The CIA would be given authority to coordinate all human intelligence activities overseas, including those carried out by Pentagon and FBI personnel, under legislation proposed by the House Permanent Select Committee on Intelligence in the fiscal 2006 intelligence authorization bill.
At a time when the CIA appears to be losing its preeminence in clandestine operations abroad, the House panel suggested language in the bill that it said was designed to clarify roles of the CIA director and the new director of national intelligence (DNI) regarding the collection of human intelligence outside the United States "by any department, agency or element" of the U.S. government.
In the past, the CIA has exercised similar authority in most cases, but the House panel decided to try to put that into law as a result of increased overseas operations by many government agencies, and reports that several Pentagon teams had been found operating overseas without the knowledge of CIA officials.
Under the House committee proposal, CIA Director Porter J. Goss would develop a process for coordinating clandestine human intelligence activities overseas, but it would be "subject to the approval of the DNI," John D. Negroponte, according to the panel's report, made available yesterday.
The House panel also revived a proposal that would limit Negroponte's authority to transfer Pentagon or other intelligence specialists within the intelligence community. Under the current law, Negroponte must provide prompt notice of any transfer only to the appropriate congressional committees.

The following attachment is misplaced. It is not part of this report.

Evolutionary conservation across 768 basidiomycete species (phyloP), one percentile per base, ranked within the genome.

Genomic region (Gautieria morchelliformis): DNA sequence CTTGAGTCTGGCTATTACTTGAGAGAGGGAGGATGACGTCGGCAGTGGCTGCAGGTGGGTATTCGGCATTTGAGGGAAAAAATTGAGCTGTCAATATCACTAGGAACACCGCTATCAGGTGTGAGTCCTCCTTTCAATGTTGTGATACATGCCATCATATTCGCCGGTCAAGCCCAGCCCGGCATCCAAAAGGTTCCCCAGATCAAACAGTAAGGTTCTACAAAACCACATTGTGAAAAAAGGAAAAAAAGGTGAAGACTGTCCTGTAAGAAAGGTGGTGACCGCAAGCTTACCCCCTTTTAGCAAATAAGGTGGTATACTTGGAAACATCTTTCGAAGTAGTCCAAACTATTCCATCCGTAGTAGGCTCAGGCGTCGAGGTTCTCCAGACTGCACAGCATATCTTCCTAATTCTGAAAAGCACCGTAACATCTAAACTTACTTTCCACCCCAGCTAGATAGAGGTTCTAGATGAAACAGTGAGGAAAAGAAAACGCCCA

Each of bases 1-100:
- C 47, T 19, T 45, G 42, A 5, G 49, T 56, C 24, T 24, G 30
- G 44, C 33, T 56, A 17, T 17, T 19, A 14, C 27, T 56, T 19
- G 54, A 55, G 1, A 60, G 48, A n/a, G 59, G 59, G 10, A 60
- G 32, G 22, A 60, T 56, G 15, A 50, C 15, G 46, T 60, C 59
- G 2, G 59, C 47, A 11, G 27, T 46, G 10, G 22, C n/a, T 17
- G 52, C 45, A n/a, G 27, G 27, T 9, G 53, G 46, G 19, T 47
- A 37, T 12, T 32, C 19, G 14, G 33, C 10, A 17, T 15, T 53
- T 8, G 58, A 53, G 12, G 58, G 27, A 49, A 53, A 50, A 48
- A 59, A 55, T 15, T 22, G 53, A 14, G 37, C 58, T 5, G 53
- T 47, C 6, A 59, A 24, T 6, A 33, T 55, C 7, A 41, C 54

Under the proposal, he could not make such a transfer until he had informed the committees with proper jurisdiction, "and received a response."
Rep. Jane Harman (Calif.), the ranking minority member on the committee, and other Democrats described the proposal as "a pocket veto" of the DNI's personnel transfer authority in additional views printed in the report. They said they opposed the provision and noted that when the same language was proposed in the Defense Department's fiscal 2006 authorization bill in March, a DNI spokesman opposed it.
Harman and the others warned that if the provision is not changed, they will move to strike it when the bill reaches the House floor, "and we believe we will be successful."
In another action, the House panel said it made "significant" reductions in "expensive technical collection systems," which congressional sources described as new large satellites. Money saved from redirecting satellite spending was aimed at increasing "human intelligence and analysis," the committee said in its report.
The panel said the intelligence community "has resisted terminating even badly flawed major systems acquisitions," a reference to multibillion-dollar satellites that in the past have been criticized by members of the Senate intelligence committee.
The panel report, which keeps classified the overall amount proposed for next year's intelligence activities -- said to be in excess of $41 billion -- does note authorizing $446 million in an account that is to be the "principal source of funding" for Negroponte's new team. The Congressional Budget Office estimates $268 million in costs next year, according to the House panel report.